Examining the Evidence
For the next chunk of time examine the questions, follow the following categorized links, and prepare to discuss you answers, thoughts, and ideas.
As you are examining the following sites keep these following questions in mind:
Why and in what instances
are different types of evidence of more use than others?
Can an argument use different types of evidence to support its claims?
What are some of the drawbacks to each of these different types of evidence?
How can those drawbacks damage the credibility of an argument?
The Four Categories of Evidence are:
Data from personal experience (from memory or observation)
Group: Math Forum--Problem of the Week (go ahead and pick one to
Chris Randall's Astronomical Observer Log
Shack's Online Journal Entry at Bitchpanic (dot) com
Photo Essay on Rainforest Ecology (photo essay)
Photo Dude's Brain Dump
Data from surveys,
interviews, and questionnaires
1998 Survey--Opinions on Censorship
Leaving Venice: A Conversation with Marcella and Victor Hazan
In Media Res Column by Karla Robinson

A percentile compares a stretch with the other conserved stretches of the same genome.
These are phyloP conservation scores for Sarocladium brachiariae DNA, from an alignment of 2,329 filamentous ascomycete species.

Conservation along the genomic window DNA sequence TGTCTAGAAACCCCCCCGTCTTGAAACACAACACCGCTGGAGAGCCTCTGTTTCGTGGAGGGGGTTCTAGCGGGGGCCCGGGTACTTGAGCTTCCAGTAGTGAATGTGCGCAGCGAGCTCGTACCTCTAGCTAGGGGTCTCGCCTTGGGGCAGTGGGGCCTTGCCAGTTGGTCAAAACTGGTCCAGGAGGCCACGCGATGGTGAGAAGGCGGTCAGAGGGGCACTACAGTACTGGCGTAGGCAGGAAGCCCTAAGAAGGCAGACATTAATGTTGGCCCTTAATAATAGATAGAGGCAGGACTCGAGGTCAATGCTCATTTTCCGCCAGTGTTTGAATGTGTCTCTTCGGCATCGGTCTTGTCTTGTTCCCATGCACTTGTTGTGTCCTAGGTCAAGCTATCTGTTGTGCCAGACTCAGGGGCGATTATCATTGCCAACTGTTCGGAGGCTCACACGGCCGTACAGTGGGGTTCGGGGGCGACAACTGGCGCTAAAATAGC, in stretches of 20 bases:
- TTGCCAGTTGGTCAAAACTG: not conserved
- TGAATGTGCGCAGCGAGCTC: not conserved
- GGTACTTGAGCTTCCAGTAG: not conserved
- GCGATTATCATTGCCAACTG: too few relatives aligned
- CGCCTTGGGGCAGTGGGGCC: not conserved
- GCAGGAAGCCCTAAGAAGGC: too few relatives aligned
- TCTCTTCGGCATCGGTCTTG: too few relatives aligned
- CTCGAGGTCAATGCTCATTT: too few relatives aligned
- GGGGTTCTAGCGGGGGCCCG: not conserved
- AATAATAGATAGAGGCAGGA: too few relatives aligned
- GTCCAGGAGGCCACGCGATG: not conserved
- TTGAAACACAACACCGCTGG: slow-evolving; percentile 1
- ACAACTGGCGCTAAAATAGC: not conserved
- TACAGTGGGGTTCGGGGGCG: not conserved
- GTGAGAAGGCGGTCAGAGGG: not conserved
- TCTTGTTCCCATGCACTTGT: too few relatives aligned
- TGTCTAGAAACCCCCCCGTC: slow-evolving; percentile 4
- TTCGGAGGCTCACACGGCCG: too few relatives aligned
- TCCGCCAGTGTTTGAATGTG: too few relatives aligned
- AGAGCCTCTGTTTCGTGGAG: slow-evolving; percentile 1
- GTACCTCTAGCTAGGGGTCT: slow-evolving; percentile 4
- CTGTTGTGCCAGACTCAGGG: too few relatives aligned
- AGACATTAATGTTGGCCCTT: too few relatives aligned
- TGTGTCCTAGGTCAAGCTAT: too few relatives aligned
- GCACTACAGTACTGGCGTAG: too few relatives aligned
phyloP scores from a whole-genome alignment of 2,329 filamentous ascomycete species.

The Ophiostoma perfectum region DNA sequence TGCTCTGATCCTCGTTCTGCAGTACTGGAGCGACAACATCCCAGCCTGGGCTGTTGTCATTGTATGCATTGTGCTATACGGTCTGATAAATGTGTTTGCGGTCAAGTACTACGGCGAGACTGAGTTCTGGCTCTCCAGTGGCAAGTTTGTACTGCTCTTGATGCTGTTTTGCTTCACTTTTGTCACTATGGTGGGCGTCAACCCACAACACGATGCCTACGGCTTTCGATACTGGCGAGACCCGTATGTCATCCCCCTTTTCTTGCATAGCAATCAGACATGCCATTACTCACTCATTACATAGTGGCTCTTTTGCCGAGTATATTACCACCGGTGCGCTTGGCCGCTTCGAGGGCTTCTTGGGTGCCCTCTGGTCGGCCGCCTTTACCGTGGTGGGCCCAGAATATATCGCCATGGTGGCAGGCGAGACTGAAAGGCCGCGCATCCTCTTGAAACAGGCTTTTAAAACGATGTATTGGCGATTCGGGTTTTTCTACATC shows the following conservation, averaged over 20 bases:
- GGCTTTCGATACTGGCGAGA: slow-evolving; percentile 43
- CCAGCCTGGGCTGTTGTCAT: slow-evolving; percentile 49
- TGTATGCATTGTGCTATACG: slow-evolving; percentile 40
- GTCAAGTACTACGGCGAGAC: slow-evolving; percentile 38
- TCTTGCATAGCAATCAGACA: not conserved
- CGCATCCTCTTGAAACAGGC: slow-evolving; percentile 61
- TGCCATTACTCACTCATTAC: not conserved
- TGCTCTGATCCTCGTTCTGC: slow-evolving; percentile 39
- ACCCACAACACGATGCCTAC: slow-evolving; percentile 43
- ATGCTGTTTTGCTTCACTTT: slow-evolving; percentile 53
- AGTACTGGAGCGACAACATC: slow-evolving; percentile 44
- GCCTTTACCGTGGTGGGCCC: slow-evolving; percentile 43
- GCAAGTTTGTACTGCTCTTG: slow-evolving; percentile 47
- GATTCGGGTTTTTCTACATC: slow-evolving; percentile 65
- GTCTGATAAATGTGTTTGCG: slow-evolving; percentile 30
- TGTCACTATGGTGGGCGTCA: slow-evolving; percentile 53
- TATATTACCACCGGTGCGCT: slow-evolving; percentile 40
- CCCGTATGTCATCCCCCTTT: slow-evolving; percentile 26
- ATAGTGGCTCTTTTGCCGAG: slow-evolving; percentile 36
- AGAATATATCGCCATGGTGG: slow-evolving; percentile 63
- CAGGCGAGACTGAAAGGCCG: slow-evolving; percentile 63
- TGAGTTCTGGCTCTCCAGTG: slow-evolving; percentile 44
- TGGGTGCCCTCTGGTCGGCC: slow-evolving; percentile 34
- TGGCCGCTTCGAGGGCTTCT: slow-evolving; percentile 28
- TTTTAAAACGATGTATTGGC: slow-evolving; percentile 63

Data from reading (library research)
Cornell on analyzing information
Professor Murray's group on the Amiens Cathedral
"Remediating Democracy: The Public Intellectual, Hypertext and The West Wing"
by Patrick Finn
Numerical or statistical data
from George's Hacking Information Site
Ski Crash Data
City of Vancouver, WA
ESPN Statistics for Major League Baseball (pick a team)
Yes, yet more questions
In this Wall Street Journal Online editorial there is evidence of both inference/opinion and fact. How can we tell the difference between inference/opinion (an interpretation) from fact (piece of data)? Is the difference important? Why or why not?
What different kinds of
evidence do these different sites use to support their claims? Is the
evidence effective in supporting the site's claim?
Women in Transportation
"Art or Propaganda" by Bill Rolston
John Keegan on Sherlock Holmes
Gun Control vs. Gun Rights
last updated March 2003